That small sample is indicative of the broader picture.

“The intifada uprising that started in 1987 was, from the start, far more violent than commonly reported. Televised images of youths with rocks defined the violence for many, but during the first four years of the uprising, more than 3,600 Molotov cocktail attacks, 100 hand grenade attacks and 600 assaults with guns or explosives were reported by the Israel Defense Forces.”

Now consider the statement below which comes from an article written in December 2000 (over two months into the second Intifada) by the former BBC Online Middle East Editor Tarik Kafala – now head of BBC Arabic – which is still available on the BBC website. Kafala art 1

“When the 1987 intifada broke out in the Jebalia refugee camp in Gaza, it spread like wild fire to all areas of the West Bank and Gaza Strip. It lasted, with varying levels of intensity, until 1993.

It came as a complete surprise to both the Israelis and the PLO, at the time in exile in Tunisia.

It also kept the Israeli occupation army at full stretch. Youths confronted the soldiers with stones and petrol bombs – but unlike the current violence, the demonstrators were at no stage armed with guns.” [emphasis added]

Beyond the blatantly political use of the phrase “Israel occupation army” which is obviously inappropriate for an organization which professes to adhere to standards of impartiality, Kafala clearly intentionally misleads audiences by inaccurately stating – very insistently, one notes – that those involved in perpetrating the violence of the first Intifada were “at no stage armed with guns”.

Adopting the Palestinian narrative of “resistance”, Kafala goes on to state:

“Much of the Palestinian resistance was non-violent. It included demonstrations, strikes, boycotting Israeli goods and the civil administration in the occupied territories, and the creation of independent schools and alternative social and political institutions.”

In addition to between 160 – 185 Israelis killed (depending on the time frame chosen) and thousands more wounded by that “non-violent resistance”, the first Intifada also of course saw the murders of around a thousand Palestinians by vigilantes accusing them of being ‘collaborators’ or ‘immoral’, but Kafala is apparently not interested in informing his audience about that aspect of the first Intifada.

The promotion of the myth of a non-violent first Intifada is of course by no means limited to the BBC: the same myth is promoted by both anti-Israel activists and lazy journalists. They, however, are not bound by editorial guidelines of accuracy and impartiality.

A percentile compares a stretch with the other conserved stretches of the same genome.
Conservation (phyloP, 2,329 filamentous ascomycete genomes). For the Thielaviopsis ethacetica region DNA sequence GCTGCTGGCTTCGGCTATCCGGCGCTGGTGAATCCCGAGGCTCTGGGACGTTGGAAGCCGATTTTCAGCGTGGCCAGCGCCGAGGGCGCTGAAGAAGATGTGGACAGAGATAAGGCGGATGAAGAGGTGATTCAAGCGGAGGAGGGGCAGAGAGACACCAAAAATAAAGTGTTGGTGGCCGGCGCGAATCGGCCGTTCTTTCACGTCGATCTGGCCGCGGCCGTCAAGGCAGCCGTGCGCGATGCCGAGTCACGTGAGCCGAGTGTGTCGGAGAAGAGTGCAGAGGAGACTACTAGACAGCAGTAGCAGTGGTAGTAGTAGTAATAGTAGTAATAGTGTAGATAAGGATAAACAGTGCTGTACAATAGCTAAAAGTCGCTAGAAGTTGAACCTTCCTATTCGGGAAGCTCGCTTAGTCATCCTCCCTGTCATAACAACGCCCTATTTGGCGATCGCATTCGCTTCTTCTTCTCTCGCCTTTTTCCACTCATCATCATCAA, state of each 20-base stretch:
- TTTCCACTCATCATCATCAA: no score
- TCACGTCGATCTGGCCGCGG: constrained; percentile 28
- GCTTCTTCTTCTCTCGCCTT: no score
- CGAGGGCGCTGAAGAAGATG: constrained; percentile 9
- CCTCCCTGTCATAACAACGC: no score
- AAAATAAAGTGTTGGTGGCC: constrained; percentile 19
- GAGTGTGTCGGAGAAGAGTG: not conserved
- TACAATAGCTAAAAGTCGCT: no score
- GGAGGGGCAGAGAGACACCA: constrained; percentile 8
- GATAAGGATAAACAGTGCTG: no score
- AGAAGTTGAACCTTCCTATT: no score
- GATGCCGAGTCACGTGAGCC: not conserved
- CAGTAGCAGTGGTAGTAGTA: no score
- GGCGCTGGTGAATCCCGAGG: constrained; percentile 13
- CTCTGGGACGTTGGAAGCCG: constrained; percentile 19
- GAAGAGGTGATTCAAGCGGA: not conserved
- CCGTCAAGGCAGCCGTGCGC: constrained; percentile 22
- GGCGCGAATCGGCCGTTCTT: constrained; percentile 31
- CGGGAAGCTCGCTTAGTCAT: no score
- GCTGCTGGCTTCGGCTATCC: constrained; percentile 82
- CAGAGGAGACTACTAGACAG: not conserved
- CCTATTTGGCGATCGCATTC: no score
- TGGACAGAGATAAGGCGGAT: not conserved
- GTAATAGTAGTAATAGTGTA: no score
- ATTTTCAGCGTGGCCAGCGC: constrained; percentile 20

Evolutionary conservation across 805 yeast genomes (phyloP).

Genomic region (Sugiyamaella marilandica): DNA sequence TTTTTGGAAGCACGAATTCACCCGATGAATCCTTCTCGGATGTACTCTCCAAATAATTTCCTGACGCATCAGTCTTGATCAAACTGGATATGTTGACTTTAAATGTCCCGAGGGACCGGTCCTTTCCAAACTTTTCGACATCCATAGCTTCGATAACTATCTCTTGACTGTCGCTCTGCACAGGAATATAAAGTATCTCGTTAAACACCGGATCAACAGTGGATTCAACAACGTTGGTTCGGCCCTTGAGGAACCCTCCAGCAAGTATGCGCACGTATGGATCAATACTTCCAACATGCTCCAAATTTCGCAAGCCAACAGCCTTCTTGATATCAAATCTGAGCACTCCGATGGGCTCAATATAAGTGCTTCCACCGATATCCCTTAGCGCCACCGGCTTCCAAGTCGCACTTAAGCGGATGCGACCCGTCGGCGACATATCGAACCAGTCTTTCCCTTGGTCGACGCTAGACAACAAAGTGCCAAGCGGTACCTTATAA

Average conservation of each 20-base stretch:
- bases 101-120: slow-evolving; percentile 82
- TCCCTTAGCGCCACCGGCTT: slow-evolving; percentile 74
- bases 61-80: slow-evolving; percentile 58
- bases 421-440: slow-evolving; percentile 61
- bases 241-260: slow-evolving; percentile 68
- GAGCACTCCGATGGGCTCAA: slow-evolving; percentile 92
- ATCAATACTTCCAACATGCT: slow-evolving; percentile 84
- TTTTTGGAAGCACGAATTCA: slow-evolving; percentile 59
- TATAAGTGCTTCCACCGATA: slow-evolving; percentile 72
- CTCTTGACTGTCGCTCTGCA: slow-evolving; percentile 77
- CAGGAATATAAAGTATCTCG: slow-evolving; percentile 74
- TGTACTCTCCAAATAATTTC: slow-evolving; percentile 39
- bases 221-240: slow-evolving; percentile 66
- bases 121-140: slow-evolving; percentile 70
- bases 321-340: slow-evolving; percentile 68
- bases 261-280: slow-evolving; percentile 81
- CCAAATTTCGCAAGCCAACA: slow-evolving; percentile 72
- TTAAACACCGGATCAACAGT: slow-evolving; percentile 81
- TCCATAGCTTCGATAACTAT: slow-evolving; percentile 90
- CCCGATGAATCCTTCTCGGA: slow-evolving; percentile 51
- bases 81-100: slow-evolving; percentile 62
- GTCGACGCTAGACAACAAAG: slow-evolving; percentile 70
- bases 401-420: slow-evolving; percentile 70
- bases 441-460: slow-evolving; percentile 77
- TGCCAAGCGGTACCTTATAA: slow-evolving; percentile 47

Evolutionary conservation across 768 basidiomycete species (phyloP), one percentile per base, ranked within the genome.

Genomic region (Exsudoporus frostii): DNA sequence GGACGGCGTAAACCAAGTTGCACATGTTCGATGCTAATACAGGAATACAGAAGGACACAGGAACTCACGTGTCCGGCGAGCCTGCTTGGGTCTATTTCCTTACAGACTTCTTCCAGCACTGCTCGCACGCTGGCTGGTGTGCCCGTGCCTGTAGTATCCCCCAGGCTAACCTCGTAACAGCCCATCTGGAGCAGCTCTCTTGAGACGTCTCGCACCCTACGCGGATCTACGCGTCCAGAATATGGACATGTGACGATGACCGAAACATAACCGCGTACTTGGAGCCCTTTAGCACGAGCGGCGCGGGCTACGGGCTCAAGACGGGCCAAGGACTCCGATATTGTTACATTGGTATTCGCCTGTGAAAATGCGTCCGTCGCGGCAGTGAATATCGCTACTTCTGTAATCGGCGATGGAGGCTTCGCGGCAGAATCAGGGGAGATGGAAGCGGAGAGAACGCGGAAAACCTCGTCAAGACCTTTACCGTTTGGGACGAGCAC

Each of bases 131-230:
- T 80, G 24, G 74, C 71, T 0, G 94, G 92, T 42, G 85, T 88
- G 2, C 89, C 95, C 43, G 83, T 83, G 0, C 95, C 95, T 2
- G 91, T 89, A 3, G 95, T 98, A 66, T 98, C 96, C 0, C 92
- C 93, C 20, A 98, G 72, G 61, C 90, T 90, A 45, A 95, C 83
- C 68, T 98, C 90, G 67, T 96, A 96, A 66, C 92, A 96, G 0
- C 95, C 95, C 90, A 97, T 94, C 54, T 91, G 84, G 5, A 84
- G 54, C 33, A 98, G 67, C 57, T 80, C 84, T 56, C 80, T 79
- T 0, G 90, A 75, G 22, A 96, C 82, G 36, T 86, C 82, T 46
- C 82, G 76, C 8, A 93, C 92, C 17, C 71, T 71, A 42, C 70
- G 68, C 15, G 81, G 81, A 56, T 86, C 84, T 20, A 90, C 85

Despite clearly breaching BBC editorial guidelines, this article has remained on the BBC website for nearly thirteen years. It is time for that to be rectified.






Iran’s Press TV claims army of pro-Israel propagandists occupy BBC

If you have managed to simultaneously draw fire from the Iranian regime’s Press TV, Ali Abunimah’s ‘Electronic Intifada’, the Palestine Solidarity Campaign, Hamas and David Icke, then some might say you were doing something right. 

A sensational headline at Press TV informs us that “An army of pro-Israeli propagandists occupy BBC“, with the same title being used by shape-shifting lizard aficionado David Icke. ‘Electronic Intifada’ goes with the slightly more subdued header “BBC editor urged colleagues to downplay Israel’s siege of Gaza” in an article written by the PSC’s Amena Saleem, as does Hamas’ ‘military wing’ on its website. Nureddin Sabir of ‘Redress‘ claims “BBC editor tells staff to be soft on Israel“. 

So why exactly are all of the above (and quite a few more) in such a tizzy? Well the former head of the BBC News website’s Middle East desk Tarik Kafala recently moved on to become head of the BBC Arabic Service (mabrouk!) and his replacement is Raffi Berg

Mr Berg has been working at the Middle East desk for some time and apparently during last November’s ‘Operation Pillar of Cloud’ he tried to ensure that his colleagues adhered to BBC standards of accuracy by writing the following e-mails:

“Please remember, Israel doesn’t maintain a blockade around Gaza. Egypt controls the southern border. Israel maintains a blockade around its borders with Gaza, as well as a naval blockade. It also controls Gaza’s airspace. We’ve mistakenly said “around Gaza” in a number of recent stories, which has generated complaints.”